Detention-Center Guard Broke Immigrant's Skull
Houston Gets Its SlutWalk
Fighting: "She asked for it"
By Mandy Oaklander
Houston woke up to a parade of fishnets, taped nipples and self-proclaimed sluts on a recent morning. Almost 100 allies and victims of sexual assault snaked through Montrose for SlutWalk, dropping jaws and stopping traffic.
SlutWalk was started in Canada, where a police officer advised a group of college women to stop "dressing like sluts" if they didn't want to be raped. But clothes don't cause rape. As one of the signs said, "Rapists cause rape."
Many at the Montrose walk were survivors of rape. One young woman confined to a wheelchair, who didn't wish to use her name, held a sign that read, "I was a child. My PJs weren't sexy." She said she was raped six years ago and got HIV as a result. Through complications, she also developed cancer. "Life just sucks now," she said.
Darla Lathan, a trans woman, said she hopes people understand that rape is a crime of violence and not sex. "I was sexually assaulted by a bully in preschool and grade school, so I fought back," Lathan said. "I've been fighting back ever since."
Black-corseted and cat-eared Diane Schluter said that a culture of victim-blaming hurts women, but it's also insulting to men. "It says that men have no self-control whatsoever," she said. " 'Oh my God, I saw a boobie, I must fuck her!' Hell, there are a lot of times I wish I could've compelled a guy to think like that," she laughed. "But that would be just as wrong."
Women aren't the only ones who get raped. Men-sluts were well represented, chafing in leather and chains down Westheimer. A chorus of "Hey, hey, ho, ho! Yes means yes and no means no!" blasted through a megaphone. James Ozarth, shirtless with black Xs taped to his nipples, marched to stop victim-blaming. "As far as someone's dressed, that doesn't give anyone the right to consent," he said.
And for one morning-after in Houston, whispers of "She was asking for it" were drowned out by shouts of "No means no."
Detention-Center Guard Broke Immigrant's Skull
By Richard Connelly
A former officer at the Port Isabel Detention Center kicked a detainee in the face, breaking a bone in his skull, and then lied to investigators, federal prosecutors have alleged.
Raul Leal, 31, was arrested without incident in his current home of Georgia, and faces ten years for the civil rights violation and 20 for obstruction of justice, the U.S. Attorney's Office in Houston said.
An indictment says that on June 14, 2009, Leal, who was a lieutenant at PIDC, "allegedly assaulted an immigrant detainee by kicking him in the face, resulting in a fracture of the detainee's orbital bone."
He lied about it in reports filed and then — the coup de grace, which he obviously had plenty of time to come up with — he told investigators in September 2009, "The detainee had sustained the facial fracture when the detainee's face inadvertently struck his knee."
Those damn clumsy detainees, always stumbling face-first into people's knees with enough force to fracture skulls.
The PIDC holds detainees from the Immigration and Customs Enforcement, but is a privately operated facility.
There have been periodic complaints about abuse and conditions there, including hunger strikes.
Leal is free on bond and will be tried in Brownsville, the USAO says.
_____________________ DOING IT DAILY
Theres tons of stuff each day on the Houston Press blogs; youre only getting a taste of it here in the print edition. Head to blogs.houstonpress.com/hairballs (or /rocks or /eating or /artattack).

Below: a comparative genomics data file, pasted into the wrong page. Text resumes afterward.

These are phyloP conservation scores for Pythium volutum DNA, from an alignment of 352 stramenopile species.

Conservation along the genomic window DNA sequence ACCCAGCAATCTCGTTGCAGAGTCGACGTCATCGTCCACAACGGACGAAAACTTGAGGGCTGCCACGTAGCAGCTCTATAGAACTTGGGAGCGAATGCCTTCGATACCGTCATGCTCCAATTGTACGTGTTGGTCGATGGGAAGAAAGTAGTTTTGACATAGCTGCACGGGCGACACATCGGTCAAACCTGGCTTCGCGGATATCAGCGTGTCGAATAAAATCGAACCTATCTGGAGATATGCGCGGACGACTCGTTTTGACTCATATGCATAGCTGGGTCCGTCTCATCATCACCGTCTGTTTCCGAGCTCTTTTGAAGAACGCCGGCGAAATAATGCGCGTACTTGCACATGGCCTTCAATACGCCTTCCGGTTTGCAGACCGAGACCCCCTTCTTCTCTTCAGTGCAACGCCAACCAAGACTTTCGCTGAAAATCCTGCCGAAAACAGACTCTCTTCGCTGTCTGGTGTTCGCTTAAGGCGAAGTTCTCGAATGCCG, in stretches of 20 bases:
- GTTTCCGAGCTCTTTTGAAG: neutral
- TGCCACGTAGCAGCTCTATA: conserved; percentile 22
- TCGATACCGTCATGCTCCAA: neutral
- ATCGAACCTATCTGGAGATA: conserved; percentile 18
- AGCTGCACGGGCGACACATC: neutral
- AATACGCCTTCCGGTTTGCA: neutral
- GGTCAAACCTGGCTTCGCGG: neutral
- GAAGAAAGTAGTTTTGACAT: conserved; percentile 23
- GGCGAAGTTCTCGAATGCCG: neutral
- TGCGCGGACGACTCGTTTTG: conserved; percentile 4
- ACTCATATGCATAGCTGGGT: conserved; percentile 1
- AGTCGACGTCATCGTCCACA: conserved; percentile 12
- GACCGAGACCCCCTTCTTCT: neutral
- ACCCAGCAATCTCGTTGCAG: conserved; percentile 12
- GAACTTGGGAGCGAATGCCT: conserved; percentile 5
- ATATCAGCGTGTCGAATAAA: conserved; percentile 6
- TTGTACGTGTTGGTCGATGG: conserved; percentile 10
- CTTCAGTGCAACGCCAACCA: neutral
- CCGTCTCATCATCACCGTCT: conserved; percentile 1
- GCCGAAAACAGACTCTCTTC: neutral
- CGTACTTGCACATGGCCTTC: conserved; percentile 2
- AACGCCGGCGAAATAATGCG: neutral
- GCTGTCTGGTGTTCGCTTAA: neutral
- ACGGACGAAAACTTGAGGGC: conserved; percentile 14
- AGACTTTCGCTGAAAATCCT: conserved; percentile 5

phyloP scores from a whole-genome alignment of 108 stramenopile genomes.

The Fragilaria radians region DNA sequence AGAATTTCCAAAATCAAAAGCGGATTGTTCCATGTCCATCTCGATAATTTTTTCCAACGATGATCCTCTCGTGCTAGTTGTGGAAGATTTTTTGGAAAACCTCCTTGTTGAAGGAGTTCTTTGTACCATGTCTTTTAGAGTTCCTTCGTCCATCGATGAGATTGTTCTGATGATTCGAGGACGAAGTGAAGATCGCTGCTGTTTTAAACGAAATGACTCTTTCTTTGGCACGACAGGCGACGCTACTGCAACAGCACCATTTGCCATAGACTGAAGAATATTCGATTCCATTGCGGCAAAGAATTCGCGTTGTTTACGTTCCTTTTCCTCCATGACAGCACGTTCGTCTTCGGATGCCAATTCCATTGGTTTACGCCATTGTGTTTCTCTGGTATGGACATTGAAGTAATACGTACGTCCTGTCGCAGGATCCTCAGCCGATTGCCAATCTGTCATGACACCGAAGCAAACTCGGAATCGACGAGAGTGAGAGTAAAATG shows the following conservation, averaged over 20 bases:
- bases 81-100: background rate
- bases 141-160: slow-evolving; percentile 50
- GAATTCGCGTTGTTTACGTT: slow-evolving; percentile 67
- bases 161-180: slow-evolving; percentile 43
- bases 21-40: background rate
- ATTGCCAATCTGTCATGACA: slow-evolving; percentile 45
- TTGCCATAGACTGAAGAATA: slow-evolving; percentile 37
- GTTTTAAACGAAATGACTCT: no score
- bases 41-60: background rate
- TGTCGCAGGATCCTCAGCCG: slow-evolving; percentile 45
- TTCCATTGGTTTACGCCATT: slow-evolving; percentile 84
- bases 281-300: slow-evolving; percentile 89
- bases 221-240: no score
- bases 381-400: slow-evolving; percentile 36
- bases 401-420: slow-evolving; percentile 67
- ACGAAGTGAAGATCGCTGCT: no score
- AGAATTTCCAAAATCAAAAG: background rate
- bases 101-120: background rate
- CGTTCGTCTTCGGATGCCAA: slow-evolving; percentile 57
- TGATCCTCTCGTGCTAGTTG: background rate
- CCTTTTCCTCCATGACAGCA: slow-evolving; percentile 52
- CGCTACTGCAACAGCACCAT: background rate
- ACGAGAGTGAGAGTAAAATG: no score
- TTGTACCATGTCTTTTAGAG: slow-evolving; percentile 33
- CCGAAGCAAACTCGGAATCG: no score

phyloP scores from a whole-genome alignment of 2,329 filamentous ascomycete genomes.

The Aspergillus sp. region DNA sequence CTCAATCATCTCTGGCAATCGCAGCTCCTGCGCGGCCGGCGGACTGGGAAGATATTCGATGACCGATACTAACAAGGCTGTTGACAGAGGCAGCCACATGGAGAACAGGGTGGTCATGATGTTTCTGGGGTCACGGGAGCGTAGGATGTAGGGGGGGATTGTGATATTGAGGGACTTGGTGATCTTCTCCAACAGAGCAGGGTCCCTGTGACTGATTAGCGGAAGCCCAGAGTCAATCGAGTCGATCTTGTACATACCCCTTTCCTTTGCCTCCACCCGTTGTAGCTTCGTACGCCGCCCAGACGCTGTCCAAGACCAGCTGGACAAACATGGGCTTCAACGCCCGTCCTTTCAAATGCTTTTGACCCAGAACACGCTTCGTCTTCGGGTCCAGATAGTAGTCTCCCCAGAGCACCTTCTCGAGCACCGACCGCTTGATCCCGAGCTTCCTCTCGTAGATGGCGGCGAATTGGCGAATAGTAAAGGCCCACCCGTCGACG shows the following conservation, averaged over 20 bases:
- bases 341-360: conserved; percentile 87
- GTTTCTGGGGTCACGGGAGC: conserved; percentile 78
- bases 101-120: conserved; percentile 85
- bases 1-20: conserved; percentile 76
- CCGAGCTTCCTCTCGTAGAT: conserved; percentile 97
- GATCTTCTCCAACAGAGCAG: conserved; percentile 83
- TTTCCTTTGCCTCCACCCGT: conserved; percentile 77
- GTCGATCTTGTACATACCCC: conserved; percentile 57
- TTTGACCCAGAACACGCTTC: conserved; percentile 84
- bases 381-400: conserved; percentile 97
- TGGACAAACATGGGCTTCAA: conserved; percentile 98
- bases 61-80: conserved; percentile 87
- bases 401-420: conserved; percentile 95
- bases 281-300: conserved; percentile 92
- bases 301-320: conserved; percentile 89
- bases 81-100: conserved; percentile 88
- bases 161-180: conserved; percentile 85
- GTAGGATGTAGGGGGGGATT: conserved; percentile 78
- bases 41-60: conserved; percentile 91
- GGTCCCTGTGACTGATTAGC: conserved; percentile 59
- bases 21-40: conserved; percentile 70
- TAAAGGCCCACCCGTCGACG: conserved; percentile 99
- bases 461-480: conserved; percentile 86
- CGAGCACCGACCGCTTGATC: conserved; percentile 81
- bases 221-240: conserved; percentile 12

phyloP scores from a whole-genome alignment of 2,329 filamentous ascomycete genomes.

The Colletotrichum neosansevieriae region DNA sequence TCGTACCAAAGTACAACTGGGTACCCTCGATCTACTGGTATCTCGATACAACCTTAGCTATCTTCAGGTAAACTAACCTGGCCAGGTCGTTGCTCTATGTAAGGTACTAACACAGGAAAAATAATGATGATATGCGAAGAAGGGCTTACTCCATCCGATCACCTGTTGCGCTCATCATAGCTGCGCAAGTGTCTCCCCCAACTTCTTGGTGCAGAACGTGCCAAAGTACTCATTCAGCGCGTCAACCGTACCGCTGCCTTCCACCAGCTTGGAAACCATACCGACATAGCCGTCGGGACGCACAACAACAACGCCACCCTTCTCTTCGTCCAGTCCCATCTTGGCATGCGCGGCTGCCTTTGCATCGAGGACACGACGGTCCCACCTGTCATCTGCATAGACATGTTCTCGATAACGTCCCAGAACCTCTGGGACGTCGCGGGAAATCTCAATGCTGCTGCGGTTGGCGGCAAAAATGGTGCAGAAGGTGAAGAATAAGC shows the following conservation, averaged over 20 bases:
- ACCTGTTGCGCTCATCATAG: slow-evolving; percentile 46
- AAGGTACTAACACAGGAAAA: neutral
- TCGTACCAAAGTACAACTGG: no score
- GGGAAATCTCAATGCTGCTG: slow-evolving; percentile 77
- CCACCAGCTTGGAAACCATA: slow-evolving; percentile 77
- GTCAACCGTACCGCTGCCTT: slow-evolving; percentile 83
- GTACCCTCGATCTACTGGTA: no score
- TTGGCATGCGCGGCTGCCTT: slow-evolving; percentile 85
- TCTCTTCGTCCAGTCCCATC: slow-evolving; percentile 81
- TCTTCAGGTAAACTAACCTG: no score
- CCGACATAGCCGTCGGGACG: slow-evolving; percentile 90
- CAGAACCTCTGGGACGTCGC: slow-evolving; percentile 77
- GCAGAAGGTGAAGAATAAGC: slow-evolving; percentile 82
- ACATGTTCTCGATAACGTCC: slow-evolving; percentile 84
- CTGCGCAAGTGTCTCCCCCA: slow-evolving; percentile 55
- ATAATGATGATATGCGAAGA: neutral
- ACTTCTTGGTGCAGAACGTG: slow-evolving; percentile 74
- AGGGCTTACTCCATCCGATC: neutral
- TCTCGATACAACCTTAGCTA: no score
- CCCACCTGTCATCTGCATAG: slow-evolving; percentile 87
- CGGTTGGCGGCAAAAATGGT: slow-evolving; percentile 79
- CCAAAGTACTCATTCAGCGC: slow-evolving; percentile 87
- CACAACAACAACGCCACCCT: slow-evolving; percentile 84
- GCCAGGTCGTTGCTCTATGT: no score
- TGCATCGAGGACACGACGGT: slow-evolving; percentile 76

As Atlantis captured the world's attention as the last flight of the space shuttle era, we offered a look at the seven wildest moments of hairstyles going wild in space, plus the two long-haired astronauts who turned out to be grave disappointments in not making the list. We looked at the failed designs for the shuttle, from cool-looking delta wings to clumsy, boxy, utilitarian vehicles. And we highlighted some of what Atlantis took up with it as souvenirs, including 22,000 flags, 10,000 patches, a very tiny painting and a recipe.
We chatted with Texans running back Arian Foster, who's reading Paulo Coelho and digging Egyptian culture this offseason; Rockets center Yao Ming — defined forevermore for potential than results because of injuries — finally decided to hang it up; and we examined how NBA stars might opt to play in Turkey during the lockout, and what ramifications that might have.
We called out Bravo and Top Chef for giving Houston the runaround on whether or not the popular cooking show would come to our city, and then we called out Sideways for failing to realize that a 1961 Château Cheval Blanc contains Merlot. We were surprised to see a "Deep in the Heart Attack of Texas" sandwich on a NYC menu, which led to contemplation of the ingredients that would make a true Texas sandwich. We welcomed Slurpees back to Houston after an extended absence, visited the swanky new Relish Fine Foods in River Oaks and made a passable imitation of Brennan's Creole bread pudding with hot dog buns just to screw with people.
Technology figured big at Art Attack this past week, as we Pepsi-challenged the hell out of Google+ and Facebook and wondered what the heck went wrong with Netflix. We had a heavy focus on fashion, and paid tribute to Pierre Cardin and our favorite fashion films. We bid a fond farewell to Brady Bunch and Gilligan's Island creator Sherwood Schwartz with a list of Brady Bunch episodes that remind us of Gilligan's Island. In honor of the final space shuttle mission, we found some really awesome space-age houses.
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